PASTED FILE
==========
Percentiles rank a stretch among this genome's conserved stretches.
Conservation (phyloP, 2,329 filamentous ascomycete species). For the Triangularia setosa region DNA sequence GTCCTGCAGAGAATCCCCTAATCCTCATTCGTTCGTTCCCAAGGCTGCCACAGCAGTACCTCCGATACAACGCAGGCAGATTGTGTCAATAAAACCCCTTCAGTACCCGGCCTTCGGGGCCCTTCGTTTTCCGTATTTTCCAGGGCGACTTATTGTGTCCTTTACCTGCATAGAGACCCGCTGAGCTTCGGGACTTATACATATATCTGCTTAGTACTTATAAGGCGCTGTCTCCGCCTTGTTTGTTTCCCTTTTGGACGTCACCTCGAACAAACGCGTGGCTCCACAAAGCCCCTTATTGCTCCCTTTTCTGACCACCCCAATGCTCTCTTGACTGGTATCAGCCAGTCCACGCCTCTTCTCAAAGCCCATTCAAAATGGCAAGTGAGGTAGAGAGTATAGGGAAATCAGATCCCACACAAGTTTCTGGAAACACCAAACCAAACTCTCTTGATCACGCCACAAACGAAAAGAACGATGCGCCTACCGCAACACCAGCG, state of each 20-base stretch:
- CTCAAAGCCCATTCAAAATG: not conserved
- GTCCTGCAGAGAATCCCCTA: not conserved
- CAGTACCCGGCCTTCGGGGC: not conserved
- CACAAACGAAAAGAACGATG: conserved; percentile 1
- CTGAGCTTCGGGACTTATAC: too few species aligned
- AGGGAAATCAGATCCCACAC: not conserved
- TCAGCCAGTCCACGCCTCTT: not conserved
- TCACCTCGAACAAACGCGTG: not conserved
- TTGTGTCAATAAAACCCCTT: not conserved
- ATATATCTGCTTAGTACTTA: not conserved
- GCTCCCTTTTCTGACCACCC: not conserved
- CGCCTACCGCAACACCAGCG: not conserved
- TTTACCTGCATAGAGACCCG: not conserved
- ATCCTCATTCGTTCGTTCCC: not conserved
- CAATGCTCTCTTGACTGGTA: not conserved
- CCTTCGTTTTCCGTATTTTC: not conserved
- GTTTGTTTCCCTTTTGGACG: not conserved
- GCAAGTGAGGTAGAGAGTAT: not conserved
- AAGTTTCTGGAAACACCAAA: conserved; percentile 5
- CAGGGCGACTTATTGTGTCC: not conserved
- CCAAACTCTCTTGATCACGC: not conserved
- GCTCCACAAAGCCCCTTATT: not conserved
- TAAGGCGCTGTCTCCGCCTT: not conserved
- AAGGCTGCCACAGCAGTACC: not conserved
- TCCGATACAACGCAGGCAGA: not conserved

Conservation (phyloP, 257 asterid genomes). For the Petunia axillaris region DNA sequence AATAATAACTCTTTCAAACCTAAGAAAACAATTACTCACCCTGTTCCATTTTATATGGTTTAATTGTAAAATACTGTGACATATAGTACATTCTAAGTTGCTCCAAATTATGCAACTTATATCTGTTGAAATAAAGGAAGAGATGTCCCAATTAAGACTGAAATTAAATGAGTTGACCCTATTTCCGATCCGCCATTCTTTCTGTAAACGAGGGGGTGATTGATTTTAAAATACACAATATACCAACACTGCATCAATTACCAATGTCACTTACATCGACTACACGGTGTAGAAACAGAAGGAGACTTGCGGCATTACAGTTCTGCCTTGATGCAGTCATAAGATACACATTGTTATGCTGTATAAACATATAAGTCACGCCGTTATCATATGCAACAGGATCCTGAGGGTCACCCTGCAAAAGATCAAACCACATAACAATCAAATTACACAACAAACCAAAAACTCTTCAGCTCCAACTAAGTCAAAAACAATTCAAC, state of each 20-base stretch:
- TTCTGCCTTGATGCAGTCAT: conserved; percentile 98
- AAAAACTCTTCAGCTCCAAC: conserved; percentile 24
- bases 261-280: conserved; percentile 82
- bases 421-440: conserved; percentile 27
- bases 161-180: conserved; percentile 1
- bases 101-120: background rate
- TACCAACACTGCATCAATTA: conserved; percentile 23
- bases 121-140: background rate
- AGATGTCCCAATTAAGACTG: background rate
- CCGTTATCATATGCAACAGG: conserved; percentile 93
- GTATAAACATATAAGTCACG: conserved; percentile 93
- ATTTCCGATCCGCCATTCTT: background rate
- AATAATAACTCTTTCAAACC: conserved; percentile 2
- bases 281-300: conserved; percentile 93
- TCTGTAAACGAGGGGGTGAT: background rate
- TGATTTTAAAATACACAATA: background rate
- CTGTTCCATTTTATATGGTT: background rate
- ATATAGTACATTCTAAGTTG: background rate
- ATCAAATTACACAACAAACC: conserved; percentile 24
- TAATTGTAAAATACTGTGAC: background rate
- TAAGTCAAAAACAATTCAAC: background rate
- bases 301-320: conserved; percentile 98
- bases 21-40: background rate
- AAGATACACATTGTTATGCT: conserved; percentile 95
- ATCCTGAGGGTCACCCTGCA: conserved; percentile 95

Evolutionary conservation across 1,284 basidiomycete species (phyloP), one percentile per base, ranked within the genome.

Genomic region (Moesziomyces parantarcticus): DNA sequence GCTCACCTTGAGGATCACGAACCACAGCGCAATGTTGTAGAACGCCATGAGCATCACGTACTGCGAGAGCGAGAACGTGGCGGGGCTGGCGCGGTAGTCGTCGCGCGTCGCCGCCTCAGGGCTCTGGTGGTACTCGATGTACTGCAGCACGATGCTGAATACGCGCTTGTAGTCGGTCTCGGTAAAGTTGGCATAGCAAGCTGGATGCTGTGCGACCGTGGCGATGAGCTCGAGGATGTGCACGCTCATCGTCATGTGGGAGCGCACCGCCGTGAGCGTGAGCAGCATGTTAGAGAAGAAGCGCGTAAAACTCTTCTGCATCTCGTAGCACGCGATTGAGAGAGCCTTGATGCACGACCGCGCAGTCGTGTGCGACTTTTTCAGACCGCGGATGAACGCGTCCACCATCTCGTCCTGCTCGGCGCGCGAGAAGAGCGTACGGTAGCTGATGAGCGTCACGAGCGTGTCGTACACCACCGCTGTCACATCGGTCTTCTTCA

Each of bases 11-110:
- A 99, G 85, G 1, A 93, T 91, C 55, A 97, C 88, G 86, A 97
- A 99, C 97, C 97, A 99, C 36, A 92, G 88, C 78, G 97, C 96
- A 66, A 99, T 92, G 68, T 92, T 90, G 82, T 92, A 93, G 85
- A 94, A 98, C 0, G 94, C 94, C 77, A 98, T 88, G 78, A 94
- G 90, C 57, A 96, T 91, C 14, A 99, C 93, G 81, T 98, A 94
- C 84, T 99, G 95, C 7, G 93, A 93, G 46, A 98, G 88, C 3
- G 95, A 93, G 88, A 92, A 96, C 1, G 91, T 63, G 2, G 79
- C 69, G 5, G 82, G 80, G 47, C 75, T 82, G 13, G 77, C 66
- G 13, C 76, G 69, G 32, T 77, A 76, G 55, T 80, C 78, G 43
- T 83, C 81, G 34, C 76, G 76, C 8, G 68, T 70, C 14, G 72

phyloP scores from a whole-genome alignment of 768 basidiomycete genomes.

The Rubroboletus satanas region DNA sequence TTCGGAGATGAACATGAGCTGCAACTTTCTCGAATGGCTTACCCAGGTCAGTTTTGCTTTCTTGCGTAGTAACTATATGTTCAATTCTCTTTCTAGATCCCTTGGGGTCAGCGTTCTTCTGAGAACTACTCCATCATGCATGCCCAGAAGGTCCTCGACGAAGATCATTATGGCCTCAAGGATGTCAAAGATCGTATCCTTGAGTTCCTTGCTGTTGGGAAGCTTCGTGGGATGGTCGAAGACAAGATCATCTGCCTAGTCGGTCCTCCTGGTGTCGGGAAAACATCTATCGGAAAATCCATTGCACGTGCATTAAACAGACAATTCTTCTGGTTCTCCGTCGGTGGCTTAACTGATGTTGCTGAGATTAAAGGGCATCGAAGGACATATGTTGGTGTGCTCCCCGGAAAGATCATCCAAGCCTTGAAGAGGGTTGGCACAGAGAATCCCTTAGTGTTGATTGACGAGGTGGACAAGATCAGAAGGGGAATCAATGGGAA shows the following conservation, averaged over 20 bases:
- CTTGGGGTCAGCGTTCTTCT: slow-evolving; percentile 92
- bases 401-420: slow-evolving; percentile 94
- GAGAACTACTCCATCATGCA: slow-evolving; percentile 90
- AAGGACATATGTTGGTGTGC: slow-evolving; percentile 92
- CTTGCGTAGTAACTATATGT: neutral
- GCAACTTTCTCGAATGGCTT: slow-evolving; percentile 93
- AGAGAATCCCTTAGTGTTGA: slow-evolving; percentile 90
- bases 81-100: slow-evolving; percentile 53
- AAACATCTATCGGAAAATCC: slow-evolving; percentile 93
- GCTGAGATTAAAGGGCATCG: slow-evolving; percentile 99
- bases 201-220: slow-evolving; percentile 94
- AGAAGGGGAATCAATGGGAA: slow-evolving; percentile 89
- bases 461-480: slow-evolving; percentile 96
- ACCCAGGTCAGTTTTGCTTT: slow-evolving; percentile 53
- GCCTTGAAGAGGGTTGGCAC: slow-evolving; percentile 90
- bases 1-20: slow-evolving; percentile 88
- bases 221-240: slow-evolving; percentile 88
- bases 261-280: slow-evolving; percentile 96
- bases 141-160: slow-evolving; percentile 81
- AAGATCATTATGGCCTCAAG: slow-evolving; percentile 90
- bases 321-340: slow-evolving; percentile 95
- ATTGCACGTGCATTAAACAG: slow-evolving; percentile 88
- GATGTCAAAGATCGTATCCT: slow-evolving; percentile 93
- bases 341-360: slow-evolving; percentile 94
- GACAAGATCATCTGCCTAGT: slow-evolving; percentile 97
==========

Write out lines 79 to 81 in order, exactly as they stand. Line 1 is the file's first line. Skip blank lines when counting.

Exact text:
- bases 201-220: slow-evolving; percentile 94
- AGAAGGGGAATCAATGGGAA: slow-evolving; percentile 89
- bases 461-480: slow-evolving; percentile 96